Susan Sarandon: “Did you see the cartoon? That's it. It's wild. I can't even begin to tell you about Speed Racer. The Wachowski Brothers are really brilliant and really fun and big-hearted, and I loved working with them. It's an international cast. We had Rain who's a Korean rock star and Hiro [Sanada] from the Kung Fu, but you're still kind of a cartoon. It's the first time I've ever really worked with a chimpanzee. It was definitely just a lesson in surrendering to a world that we couldn't even really comprehend because the way that it was being filmed and everything was so extraordinary. I have a tiny… I mean, I'm there all the time but I serve pancakes.”
Was there a mother in the cartoon? Did you have that to look at?
Susan Sarandon: “My hair's in a flip. If you didn't remember her, you'll think I am playing her faithfully. Yeah, we play it naturally. It's not exaggerated. We're all playing it naturally, but the whole world around us is crazy.”
Are you a cartoon in Enchanted?
Susan Sarandon: “No, that's different. I am a cartoon in Enchanted which then, as we pop up in Times Square, I become a person but we were cartoons. Speed Racer, we're playing it kind of for real in this world that's just kind of like The Jetsons meets I don't know what. It's very, very bright. Very infused. But in Enchanted, you see us as cartoons. Once I transform into the wicked whomever, I push her down a kind of vortex of some kind and Amy Adams pops up in Times Square. From that point on, everybody that pops up is a cartoon figure who's now got flesh. So that's a different style of acting. I look a little like a drag queen actually when I finally…”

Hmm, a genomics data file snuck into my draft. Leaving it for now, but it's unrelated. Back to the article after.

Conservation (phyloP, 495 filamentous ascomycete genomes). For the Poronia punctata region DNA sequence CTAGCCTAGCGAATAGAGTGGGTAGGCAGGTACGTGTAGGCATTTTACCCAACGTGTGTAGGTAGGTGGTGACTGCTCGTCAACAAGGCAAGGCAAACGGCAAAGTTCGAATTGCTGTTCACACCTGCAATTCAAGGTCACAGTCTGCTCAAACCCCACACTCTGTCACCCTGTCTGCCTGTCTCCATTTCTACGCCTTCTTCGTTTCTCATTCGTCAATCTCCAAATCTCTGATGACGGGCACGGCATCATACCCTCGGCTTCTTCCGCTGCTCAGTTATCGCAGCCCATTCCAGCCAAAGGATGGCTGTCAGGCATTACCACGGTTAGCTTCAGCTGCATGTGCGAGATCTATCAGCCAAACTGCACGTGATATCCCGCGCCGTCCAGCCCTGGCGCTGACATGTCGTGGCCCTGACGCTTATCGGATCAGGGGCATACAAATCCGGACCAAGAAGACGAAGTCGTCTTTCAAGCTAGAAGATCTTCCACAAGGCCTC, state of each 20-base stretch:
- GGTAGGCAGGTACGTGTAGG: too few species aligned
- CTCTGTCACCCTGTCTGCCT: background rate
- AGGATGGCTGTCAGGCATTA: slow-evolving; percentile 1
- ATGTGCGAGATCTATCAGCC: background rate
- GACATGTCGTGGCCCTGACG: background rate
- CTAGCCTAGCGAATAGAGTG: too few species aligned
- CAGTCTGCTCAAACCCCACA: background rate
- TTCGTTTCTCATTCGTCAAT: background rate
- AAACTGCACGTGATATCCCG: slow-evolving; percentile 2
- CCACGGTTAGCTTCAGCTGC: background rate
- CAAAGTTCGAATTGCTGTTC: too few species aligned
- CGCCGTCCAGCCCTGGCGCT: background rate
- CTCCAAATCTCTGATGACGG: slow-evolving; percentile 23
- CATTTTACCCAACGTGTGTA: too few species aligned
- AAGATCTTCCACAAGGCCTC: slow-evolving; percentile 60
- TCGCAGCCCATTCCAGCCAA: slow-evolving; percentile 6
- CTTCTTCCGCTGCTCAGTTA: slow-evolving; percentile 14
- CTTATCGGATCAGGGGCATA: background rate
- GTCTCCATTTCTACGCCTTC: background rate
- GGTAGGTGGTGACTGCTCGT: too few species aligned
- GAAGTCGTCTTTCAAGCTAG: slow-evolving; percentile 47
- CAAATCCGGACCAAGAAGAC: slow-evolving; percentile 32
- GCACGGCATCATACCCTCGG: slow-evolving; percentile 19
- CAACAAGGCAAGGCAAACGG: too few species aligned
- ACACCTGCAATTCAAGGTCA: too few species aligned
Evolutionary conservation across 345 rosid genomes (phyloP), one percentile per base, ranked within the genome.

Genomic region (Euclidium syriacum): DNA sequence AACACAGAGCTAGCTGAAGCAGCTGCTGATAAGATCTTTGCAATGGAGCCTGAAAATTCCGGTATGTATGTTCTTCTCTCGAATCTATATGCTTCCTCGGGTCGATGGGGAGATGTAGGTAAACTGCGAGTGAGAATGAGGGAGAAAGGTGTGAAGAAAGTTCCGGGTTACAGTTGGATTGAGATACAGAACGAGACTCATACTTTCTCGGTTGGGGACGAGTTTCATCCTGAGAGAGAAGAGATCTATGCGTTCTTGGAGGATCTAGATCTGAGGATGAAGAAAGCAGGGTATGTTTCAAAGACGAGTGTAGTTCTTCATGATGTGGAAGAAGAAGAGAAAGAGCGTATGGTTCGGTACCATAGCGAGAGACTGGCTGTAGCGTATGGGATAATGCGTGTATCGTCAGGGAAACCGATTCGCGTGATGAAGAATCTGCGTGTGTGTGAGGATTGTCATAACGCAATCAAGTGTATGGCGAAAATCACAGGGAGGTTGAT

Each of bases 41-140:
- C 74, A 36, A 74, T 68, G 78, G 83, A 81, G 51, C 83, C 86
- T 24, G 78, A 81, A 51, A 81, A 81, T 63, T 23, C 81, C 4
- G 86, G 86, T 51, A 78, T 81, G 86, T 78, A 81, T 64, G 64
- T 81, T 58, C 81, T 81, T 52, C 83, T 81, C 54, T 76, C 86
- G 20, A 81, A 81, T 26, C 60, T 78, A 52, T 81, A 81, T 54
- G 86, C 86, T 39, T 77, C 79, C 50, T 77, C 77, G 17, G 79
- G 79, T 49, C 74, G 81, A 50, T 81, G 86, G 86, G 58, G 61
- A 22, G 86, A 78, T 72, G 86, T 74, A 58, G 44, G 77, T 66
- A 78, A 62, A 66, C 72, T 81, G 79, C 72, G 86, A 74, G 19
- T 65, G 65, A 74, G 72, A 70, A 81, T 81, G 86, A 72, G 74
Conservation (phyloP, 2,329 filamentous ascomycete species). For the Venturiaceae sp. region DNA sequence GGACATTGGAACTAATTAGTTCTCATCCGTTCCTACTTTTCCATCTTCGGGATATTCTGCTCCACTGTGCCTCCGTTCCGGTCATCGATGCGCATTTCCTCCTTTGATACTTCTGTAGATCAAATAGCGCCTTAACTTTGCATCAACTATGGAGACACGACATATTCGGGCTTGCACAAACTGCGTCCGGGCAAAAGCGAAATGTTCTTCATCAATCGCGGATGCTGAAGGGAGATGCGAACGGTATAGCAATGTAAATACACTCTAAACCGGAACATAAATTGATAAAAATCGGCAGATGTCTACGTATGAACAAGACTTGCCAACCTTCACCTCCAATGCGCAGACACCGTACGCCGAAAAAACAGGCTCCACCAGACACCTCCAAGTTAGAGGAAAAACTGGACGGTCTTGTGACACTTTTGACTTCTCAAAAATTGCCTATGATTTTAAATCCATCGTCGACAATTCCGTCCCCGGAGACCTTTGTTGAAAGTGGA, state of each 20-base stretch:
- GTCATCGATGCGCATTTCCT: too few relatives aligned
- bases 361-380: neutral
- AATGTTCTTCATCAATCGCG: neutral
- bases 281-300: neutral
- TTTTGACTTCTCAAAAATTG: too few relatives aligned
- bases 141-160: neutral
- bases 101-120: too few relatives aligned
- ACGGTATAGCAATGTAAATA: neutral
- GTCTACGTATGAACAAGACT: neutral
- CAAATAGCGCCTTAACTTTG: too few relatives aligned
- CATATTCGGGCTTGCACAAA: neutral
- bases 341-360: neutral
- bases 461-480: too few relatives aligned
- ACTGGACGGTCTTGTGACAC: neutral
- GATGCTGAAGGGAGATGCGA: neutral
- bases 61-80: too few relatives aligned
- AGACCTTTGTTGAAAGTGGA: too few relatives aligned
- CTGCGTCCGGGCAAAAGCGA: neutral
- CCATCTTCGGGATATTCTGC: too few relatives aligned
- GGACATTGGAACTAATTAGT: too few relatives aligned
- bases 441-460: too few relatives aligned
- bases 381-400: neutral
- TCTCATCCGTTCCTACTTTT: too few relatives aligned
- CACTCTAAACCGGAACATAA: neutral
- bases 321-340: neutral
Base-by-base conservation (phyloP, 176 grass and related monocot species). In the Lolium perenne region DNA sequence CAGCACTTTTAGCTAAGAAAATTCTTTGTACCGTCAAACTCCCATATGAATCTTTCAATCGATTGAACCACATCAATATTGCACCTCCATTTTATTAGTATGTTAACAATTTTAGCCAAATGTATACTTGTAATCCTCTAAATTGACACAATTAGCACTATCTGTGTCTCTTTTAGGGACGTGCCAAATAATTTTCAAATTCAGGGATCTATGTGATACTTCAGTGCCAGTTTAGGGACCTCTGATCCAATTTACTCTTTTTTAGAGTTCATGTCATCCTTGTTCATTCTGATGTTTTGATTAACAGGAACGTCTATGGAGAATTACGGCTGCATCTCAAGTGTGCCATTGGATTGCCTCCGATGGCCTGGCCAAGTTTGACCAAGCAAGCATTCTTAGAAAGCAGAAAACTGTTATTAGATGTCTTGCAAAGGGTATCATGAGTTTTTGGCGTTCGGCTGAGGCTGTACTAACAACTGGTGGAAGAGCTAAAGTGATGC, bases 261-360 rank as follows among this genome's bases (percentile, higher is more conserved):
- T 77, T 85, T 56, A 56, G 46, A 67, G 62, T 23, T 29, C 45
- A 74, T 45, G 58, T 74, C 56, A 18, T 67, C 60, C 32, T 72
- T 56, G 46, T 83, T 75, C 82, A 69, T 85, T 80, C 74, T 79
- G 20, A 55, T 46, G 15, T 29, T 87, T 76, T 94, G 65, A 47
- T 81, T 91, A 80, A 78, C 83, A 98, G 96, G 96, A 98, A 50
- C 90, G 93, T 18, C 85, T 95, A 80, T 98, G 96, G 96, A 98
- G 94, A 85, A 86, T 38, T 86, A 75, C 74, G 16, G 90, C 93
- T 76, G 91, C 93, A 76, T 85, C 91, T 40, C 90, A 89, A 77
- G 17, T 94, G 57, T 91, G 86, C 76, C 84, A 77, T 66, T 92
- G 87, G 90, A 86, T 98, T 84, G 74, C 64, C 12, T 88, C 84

And you’ve also got The Lovely Bones?
Susan Sarandon: “The Lovely Bones, Peter Jackson's movie, I start in October. I'm doing a film with my daughter first called The Middle of Nowhere down in Louisiana.”
Are you working on The Lovely Bones in New Zealand?
Susan Sarandon: “No, it's shooting in Pennsylvania and then after Christmas, I think heaven is in New Zealand. But I'm not in heaven so I don't get to go there. So I wrap in Pennsylvania.”
In the book, No Country for Old Men, the guy is a richly spiritual grieving character. Can you talk about playing him?
Tommy Lee Jones: “The thing to do is read Cormac [McCarthy’'s] book. And then the thing to do is read Joel and Ethan's screenplay. Then the thing to do is simply go to work as an actor. There's plenty to think about in Cormac's work and it's all well observed by Joel and Ethan in the screenplay. You have to just do your job, just somehow figure out a way to physicalize all of these indications of this character and his situation and where he's from.”
Was it easy to work with both of the Coens?
Tommy Lee Jones: “Storyboards are important to them and I certainly appreciate that. When I'm the director, I storyboard every frame of the movie. It's useful for the entire company. I make sure everybody has access to it. I also do shot lists with diagrams of where a camera goes, what size lens is on it and if it moves, the diagram will show you that.”